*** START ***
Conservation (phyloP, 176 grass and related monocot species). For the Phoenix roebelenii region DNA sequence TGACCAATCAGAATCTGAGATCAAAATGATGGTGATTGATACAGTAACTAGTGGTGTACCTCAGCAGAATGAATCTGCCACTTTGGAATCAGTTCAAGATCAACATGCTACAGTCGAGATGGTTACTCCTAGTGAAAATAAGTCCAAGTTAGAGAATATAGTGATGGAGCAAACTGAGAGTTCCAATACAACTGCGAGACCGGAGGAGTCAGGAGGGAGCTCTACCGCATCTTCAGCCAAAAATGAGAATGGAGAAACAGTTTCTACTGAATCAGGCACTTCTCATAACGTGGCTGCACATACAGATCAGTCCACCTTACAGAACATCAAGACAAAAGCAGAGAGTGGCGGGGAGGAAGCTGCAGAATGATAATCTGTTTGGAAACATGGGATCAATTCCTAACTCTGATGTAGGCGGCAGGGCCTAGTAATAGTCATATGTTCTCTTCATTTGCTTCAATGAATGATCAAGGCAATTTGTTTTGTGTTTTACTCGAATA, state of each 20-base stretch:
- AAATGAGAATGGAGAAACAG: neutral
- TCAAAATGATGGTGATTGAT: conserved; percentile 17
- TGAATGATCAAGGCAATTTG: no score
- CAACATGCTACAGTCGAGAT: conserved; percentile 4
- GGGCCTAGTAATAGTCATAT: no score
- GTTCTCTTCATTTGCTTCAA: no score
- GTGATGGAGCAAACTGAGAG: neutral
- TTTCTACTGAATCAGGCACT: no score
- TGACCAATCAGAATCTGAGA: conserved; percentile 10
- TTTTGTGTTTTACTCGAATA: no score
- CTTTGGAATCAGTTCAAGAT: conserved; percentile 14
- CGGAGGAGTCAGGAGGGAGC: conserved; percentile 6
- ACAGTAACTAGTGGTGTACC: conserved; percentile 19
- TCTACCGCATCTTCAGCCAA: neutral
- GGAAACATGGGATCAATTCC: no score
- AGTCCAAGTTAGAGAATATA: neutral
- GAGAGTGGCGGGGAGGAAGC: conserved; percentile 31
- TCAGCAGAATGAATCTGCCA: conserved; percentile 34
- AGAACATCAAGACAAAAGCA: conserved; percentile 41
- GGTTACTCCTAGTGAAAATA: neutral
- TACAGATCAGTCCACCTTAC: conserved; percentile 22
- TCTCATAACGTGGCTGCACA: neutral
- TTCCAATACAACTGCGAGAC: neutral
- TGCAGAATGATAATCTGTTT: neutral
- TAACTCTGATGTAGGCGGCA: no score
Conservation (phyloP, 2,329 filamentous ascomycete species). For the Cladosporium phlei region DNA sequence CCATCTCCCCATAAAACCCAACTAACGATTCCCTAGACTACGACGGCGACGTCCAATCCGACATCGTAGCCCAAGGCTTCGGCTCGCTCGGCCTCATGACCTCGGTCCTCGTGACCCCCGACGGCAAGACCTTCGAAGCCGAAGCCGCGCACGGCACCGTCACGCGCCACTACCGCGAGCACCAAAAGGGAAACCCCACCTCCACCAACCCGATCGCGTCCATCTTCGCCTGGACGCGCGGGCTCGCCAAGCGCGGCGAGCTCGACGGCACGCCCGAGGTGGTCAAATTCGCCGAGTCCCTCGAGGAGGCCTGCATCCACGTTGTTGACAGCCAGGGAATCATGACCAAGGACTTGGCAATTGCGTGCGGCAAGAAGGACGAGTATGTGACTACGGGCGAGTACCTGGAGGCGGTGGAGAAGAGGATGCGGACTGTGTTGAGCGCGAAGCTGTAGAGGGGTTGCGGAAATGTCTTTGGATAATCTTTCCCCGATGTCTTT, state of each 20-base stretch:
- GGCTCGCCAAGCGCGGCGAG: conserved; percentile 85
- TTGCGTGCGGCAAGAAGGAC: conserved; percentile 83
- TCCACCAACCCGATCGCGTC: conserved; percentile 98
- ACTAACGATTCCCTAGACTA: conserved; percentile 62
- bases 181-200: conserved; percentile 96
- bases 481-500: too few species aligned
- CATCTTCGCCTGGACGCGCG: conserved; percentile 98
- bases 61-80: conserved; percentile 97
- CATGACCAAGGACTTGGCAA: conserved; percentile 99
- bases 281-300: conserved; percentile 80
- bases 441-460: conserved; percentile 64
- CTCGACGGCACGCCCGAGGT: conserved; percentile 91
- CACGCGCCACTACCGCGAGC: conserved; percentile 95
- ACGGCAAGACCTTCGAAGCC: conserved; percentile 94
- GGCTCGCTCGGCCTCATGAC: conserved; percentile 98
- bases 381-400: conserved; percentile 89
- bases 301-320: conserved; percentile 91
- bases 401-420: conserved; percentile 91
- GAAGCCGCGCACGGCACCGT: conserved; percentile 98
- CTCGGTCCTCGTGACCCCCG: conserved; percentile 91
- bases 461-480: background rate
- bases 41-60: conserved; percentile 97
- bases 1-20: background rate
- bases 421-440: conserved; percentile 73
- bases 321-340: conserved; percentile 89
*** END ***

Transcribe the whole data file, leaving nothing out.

Conservation (phyloP, 176 grass and related monocot species). For the Phoenix roebelenii region DNA sequence TGACCAATCAGAATCTGAGATCAAAATGATGGTGATTGATACAGTAACTAGTGGTGTACCTCAGCAGAATGAATCTGCCACTTTGGAATCAGTTCAAGATCAACATGCTACAGTCGAGATGGTTACTCCTAGTGAAAATAAGTCCAAGTTAGAGAATATAGTGATGGAGCAAACTGAGAGTTCCAATACAACTGCGAGACCGGAGGAGTCAGGAGGGAGCTCTACCGCATCTTCAGCCAAAAATGAGAATGGAGAAACAGTTTCTACTGAATCAGGCACTTCTCATAACGTGGCTGCACATACAGATCAGTCCACCTTACAGAACATCAAGACAAAAGCAGAGAGTGGCGGGGAGGAAGCTGCAGAATGATAATCTGTTTGGAAACATGGGATCAATTCCTAACTCTGATGTAGGCGGCAGGGCCTAGTAATAGTCATATGTTCTCTTCATTTGCTTCAATGAATGATCAAGGCAATTTGTTTTGTGTTTTACTCGAATA, state of each 20-base stretch:
- AAATGAGAATGGAGAAACAG: neutral
- TCAAAATGATGGTGATTGAT: conserved; percentile 17
- TGAATGATCAAGGCAATTTG: no score
- CAACATGCTACAGTCGAGAT: conserved; percentile 4
- GGGCCTAGTAATAGTCATAT: no score
- GTTCTCTTCATTTGCTTCAA: no score
- GTGATGGAGCAAACTGAGAG: neutral
- TTTCTACTGAATCAGGCACT: no score
- TGACCAATCAGAATCTGAGA: conserved; percentile 10
- TTTTGTGTTTTACTCGAATA: no score
- CTTTGGAATCAGTTCAAGAT: conserved; percentile 14
- CGGAGGAGTCAGGAGGGAGC: conserved; percentile 6
- ACAGTAACTAGTGGTGTACC: conserved; percentile 19
- TCTACCGCATCTTCAGCCAA: neutral
- GGAAACATGGGATCAATTCC: no score
- AGTCCAAGTTAGAGAATATA: neutral
- GAGAGTGGCGGGGAGGAAGC: conserved; percentile 31
- TCAGCAGAATGAATCTGCCA: conserved; percentile 34
- AGAACATCAAGACAAAAGCA: conserved; percentile 41
- GGTTACTCCTAGTGAAAATA: neutral
- TACAGATCAGTCCACCTTAC: conserved; percentile 22
- TCTCATAACGTGGCTGCACA: neutral
- TTCCAATACAACTGCGAGAC: neutral
- TGCAGAATGATAATCTGTTT: neutral
- TAACTCTGATGTAGGCGGCA: no score
Conservation (phyloP, 2,329 filamentous ascomycete species). For the Cladosporium phlei region DNA sequence CCATCTCCCCATAAAACCCAACTAACGATTCCCTAGACTACGACGGCGACGTCCAATCCGACATCGTAGCCCAAGGCTTCGGCTCGCTCGGCCTCATGACCTCGGTCCTCGTGACCCCCGACGGCAAGACCTTCGAAGCCGAAGCCGCGCACGGCACCGTCACGCGCCACTACCGCGAGCACCAAAAGGGAAACCCCACCTCCACCAACCCGATCGCGTCCATCTTCGCCTGGACGCGCGGGCTCGCCAAGCGCGGCGAGCTCGACGGCACGCCCGAGGTGGTCAAATTCGCCGAGTCCCTCGAGGAGGCCTGCATCCACGTTGTTGACAGCCAGGGAATCATGACCAAGGACTTGGCAATTGCGTGCGGCAAGAAGGACGAGTATGTGACTACGGGCGAGTACCTGGAGGCGGTGGAGAAGAGGATGCGGACTGTGTTGAGCGCGAAGCTGTAGAGGGGTTGCGGAAATGTCTTTGGATAATCTTTCCCCGATGTCTTT, state of each 20-base stretch:
- GGCTCGCCAAGCGCGGCGAG: conserved; percentile 85
- TTGCGTGCGGCAAGAAGGAC: conserved; percentile 83
- TCCACCAACCCGATCGCGTC: conserved; percentile 98
- ACTAACGATTCCCTAGACTA: conserved; percentile 62
- bases 181-200: conserved; percentile 96
- bases 481-500: too few species aligned
- CATCTTCGCCTGGACGCGCG: conserved; percentile 98
- bases 61-80: conserved; percentile 97
- CATGACCAAGGACTTGGCAA: conserved; percentile 99
- bases 281-300: conserved; percentile 80
- bases 441-460: conserved; percentile 64
- CTCGACGGCACGCCCGAGGT: conserved; percentile 91
- CACGCGCCACTACCGCGAGC: conserved; percentile 95
- ACGGCAAGACCTTCGAAGCC: conserved; percentile 94
- GGCTCGCTCGGCCTCATGAC: conserved; percentile 98
- bases 381-400: conserved; percentile 89
- bases 301-320: conserved; percentile 91
- bases 401-420: conserved; percentile 91
- GAAGCCGCGCACGGCACCGT: conserved; percentile 98
- CTCGGTCCTCGTGACCCCCG: conserved; percentile 91
- bases 461-480: background rate
- bases 41-60: conserved; percentile 97
- bases 1-20: background rate
- bases 421-440: conserved; percentile 73
- bases 321-340: conserved; percentile 89